Lunar New Year is one of China’s most celebrated and long-standing holidays. But for international brands, it’s also seen as a massive commercial opportunity.
Targeting consumers in the world’s fastest growing economy is not an easy task however, when you factor in China’s deep culture and history, and the media’s sensitivity to how it’s portrayed. The massive whipping Italian luxury brand Dolce & Gabbana received for its racist “DG Loves China” promo videos recently shows the public is not easily appeased — and that wasn’t even for Chinese New Year.
Almost as much of a Spring Festival tradition as red lanterns and fireworks now are ham-fisted attempts to lure in Chinese consumers — here are 3 brands that took an L with the Chinese market:
Number one on our list is UK luxury fashion brand Burberry. In 2015 their attempt to print the Chinese character for luck on a signature patterned scarf was simply out of touch and low-effort. They didn’t even bother to print the character in the traditional way (up-side down 福倒了 to signify incoming fortune).
And they haven’t done any better this year: netizens were not pleased with their creepy Asian horror film-like family portrait.
The ad was supposedly part of a global campaign with the same aesthetic, but in China it fell flat for putting a washed out spin on the usually vibrant New Year period.
Perhaps the biggest fail of the 2019 Chinese New Year period goes to Bvlgari. Yet another Italian luxury brand missing the mark with the Chinese market, in this case the brand managed to offend international markets with a Chinese ad — which takes some doing. Their campaign hit all kinds of controversial red buttons with a Year of the Pig (猪 zhu meaning pig) play on words.
Yup. The brand’s “JEW” campaign was quickly removed from the internet, but that it got that far at all is pretty mind-blowing.
An early Pepsi campaign to penetrate China was supposedly a mishap of uncultured advertising. The slogan “Come Alive with the Pepsi Generation” was apparently mistranslated to read “Pepsi brings your ancestors back to life” in Chinese characters (though Snopes says such claims are “unsubstantiated”).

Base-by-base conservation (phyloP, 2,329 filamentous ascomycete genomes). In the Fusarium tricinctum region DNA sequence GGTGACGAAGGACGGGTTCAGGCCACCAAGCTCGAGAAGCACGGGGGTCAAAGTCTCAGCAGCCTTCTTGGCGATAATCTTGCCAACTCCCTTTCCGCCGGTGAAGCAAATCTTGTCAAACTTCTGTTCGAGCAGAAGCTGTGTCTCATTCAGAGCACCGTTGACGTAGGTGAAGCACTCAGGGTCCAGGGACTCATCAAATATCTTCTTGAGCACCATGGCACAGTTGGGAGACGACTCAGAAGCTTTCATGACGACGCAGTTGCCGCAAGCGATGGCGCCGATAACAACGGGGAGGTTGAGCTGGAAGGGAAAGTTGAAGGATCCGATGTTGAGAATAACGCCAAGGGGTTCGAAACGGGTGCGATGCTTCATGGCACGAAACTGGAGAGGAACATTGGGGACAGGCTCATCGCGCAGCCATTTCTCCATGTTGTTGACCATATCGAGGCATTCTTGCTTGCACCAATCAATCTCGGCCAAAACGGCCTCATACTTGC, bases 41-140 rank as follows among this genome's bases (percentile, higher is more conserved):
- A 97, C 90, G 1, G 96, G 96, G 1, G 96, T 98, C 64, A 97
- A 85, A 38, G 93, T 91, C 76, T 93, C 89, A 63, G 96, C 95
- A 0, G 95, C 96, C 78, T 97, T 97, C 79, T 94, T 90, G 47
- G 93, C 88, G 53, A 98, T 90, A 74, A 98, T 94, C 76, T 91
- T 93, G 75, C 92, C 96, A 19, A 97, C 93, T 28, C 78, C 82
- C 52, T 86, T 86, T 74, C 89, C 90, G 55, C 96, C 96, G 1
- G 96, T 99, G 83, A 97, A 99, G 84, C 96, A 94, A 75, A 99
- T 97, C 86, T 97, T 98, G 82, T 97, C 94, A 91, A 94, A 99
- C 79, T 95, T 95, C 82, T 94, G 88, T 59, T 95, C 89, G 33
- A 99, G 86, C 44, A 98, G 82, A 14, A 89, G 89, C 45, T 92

Pause, my B if I’m underestimating a decades old formula, but that’s quite a bold statement to make for a carbonated beverage.
Still, if they did make that error, at least they’ve learnt from that kind of over-reach….
In fairness, Pepsi has upped their game in China and the brand’s “Bring Happiness Home” series is now a Spring Festival fixture:
Perhaps these brands need to take some cues from the likes of Chinese phonemaker OPPO, who released a set of awesome New Year-themed scrolls recently to plug a special Year of the Pig phone line:
Yes that is Einstein taking a selfie apparently.
International players can get it right too. Take for example LEGO, whose campaign around their Lunar New Year sets has been a big win. It certainly suckered us in:
And while they may have benefited from the zodiac animal for the incoming year (and Alibaba’s deep pockets), the Peppa Pig movie has undoubtedly been given a boost by this beautifully-judged, massively viral short film/extended advert:
Chinese New Year has become a time for huge domestic box office receipts. This year, ‘Full River Red’ and ‘The Wandering Earth 2’ are the hottest releases Read More
If you find yourself in the northern hemisphere this time of year, the weather could be fierce. To help lift your spirit and warm your soul, we’ve rounded up a rad selection of new music releases from China! Read More
The Covid-19 pandemic has led to a significant shift in the way we consume food. Watch More
Former designer turned food blogger Frankie Gaw explores his Taiwanese American heritage and identity in his debut cookbook ‘First Generation’ Read More